served almost 20 years straight in solitary confinement, never
      touching another human being except for his captors. Hasan is also
      Maroon's heartchild, his adopted son. "This," Maroon wrote, "this
      brotha is our future, with his lion's strength and determination."
      Hasan wears a bracelet embroidered "MAROON" around his wrist that
      twists and turns as he writes and organizes groups and organizations,
      concerts and newsletters, campaigns and strategy planning from a cell
      the size of a bathroom that has the held breath of murder in it. Hasan
      started a chapter of HRC in Texas and serves on our advisory council.
      He has given invaluable insight to our planning and visioning for the
      organization, and he keeps us grounded. "Wa Wa, I'm a workhorse," he
      says with a half smile, "and I'm going to push everyone around me, if
      I see someone leaning back, Ima crack that whip." He says I should be
      proud of him, because he got six hours of sleep the night before,
      double his usual dose, which I often nag him about. "Yeah but how many
      did you get the night before?" I ask, laughing.

      Debbie comes back in and says the affidavits will be filed in
      court today. The hope is that these affidavits will win a stay of
      execution for Hasan. There is also hope of perhaps getting a stay of
      execution from the governor, and an international letter writing
      campaign has been in effect since the date was handed down several
      weeks ago. Hasan was convicted of killing a white woman and her son in
      Refugio, Texas. There is a lack of physical evidence to tie Hasan to
      the scene. In fact, the main piece of evidence against him is a forced
      confession the police illicited from him, a 19-year-old black young
      man, while in their custody, after a promise that he would only get 30
      years for it. He was found guilty by an almost all-white jury, some of
      whom had contact with the victim's family during the trial. He had an
      incompetent lawyer who was later suspended, and a questionable
      indictment that outlined several different theories about the murders.
      I said to Hasan that some people, even black folks, still believe in
      the inherent goodness of the system, that there are some glitches but
      once those get cleared up, it will be back on track. He snorted and
      said, "That's where we go wrong, believing that simple shit. The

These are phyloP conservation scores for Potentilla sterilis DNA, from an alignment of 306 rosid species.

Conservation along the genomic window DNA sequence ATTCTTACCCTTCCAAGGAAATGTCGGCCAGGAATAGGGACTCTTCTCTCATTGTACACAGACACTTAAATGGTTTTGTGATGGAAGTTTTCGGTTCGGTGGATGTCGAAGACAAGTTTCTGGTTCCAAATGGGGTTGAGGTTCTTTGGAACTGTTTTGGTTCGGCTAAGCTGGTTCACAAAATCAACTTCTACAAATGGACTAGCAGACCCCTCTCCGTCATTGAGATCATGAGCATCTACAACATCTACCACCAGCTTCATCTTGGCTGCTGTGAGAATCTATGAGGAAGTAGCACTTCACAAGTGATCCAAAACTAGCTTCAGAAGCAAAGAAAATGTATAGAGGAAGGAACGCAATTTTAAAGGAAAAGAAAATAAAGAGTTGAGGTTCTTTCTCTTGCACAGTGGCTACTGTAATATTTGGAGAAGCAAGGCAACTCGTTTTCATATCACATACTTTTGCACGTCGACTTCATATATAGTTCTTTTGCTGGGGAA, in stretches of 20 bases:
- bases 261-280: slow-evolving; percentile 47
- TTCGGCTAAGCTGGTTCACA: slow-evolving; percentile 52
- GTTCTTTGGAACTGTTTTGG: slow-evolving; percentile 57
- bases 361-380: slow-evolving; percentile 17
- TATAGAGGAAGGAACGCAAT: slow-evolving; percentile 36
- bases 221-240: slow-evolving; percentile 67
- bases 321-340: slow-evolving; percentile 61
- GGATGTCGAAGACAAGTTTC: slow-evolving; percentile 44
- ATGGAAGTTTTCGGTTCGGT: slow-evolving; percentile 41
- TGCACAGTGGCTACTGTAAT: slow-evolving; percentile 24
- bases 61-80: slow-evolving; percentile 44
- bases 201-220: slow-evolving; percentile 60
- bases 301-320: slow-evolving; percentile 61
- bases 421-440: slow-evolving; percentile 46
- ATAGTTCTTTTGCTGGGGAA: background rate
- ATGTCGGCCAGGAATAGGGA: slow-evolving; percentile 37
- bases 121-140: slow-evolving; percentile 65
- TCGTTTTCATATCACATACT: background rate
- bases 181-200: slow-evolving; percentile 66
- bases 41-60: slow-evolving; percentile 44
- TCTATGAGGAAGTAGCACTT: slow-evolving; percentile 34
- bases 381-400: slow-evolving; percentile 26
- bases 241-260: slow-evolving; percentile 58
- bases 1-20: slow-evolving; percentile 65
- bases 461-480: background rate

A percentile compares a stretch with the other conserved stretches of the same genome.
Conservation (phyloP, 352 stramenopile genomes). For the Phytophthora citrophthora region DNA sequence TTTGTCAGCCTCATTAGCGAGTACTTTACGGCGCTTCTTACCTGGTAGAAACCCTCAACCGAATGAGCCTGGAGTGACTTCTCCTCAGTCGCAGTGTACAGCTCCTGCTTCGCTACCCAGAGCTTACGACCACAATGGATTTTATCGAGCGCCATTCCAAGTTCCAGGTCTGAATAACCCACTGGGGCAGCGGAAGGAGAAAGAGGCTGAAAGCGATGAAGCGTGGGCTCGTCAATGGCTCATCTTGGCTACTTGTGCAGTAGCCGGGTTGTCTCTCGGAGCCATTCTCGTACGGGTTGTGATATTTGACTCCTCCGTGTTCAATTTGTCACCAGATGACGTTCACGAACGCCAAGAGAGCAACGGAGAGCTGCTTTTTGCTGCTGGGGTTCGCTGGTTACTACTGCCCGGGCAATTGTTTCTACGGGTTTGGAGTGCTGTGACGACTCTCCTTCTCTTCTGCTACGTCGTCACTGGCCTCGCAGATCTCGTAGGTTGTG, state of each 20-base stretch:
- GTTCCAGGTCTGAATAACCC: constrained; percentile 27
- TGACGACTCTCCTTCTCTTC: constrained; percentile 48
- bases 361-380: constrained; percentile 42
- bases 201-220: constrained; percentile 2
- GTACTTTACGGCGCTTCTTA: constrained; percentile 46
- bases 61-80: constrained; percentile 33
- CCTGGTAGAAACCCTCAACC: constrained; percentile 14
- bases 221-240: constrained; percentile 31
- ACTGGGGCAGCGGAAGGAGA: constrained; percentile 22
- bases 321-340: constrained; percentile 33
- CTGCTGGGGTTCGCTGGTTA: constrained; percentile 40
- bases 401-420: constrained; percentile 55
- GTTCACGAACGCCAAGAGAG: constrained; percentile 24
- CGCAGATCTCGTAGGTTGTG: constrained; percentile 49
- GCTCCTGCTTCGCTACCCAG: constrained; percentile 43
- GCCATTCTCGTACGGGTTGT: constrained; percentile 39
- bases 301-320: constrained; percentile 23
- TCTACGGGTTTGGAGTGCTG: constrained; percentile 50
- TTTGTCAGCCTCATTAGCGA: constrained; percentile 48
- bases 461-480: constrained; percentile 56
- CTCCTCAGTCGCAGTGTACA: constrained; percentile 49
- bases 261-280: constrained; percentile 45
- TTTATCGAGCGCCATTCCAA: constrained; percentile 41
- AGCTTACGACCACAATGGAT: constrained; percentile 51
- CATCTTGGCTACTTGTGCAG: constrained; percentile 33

system is on track ... it's on track to ride over us."

      But there is still reason for hope. Hasan had an execution date
      scheduled for April 27, the day before his 29th birthday. Three days
      before, the courts gave him a stay. The prison shut down his visiting
      the minute the paperwork was filed, so I didn't get to see him on that
      trip. This is our first time meeting face to face, even though we have
      organized and worked together for years. Also, another brotha was
      released from death row last week; a new trial won him a different
      sentence, and since he'd already spent 20 years on the row, they let
      him go. Debbie said, "Of course they got tight restrictions on him, he
      can do nothing, can't use the computer, can't leave the house, can't
      drink ... but shit, at least he's home."

      But this is Texas, after all, and hope does not grow well in this
      soil. When it manages to take root, it is promptly stomped back down.
      "Our people don't prepare for the future, you know?" Hasan says,
      scowling. The shatterproof glass between us reflects the light from
      the vending machines behind the cages, and it looks like Pepsi is
      written sliding down Hasan's face like tears, cracked right down the
      middle. "It took us damn near thirty years to recover after we lost
      Malcolm. We have to set it up so that things will continue even if
      they take us out, cause you know that's what they're going to do. Wa
      Wa, just wait, just wait until you see some of the things I'm going to
      do. Watch what I'm going to do," he says, smile showing the
      nine-year-old face I saw on the internet, little 80s afro and solemn
      eyes. "Whether they murder me or not on Friday, I'm telling you, watch
      what Ima do, the ancestors are gonna be proud."


      * http://www.hasanshakur.com

      * Office of Texas Governor Perry: phone: (512) 463-1782 / fax:
      (512) 463-1849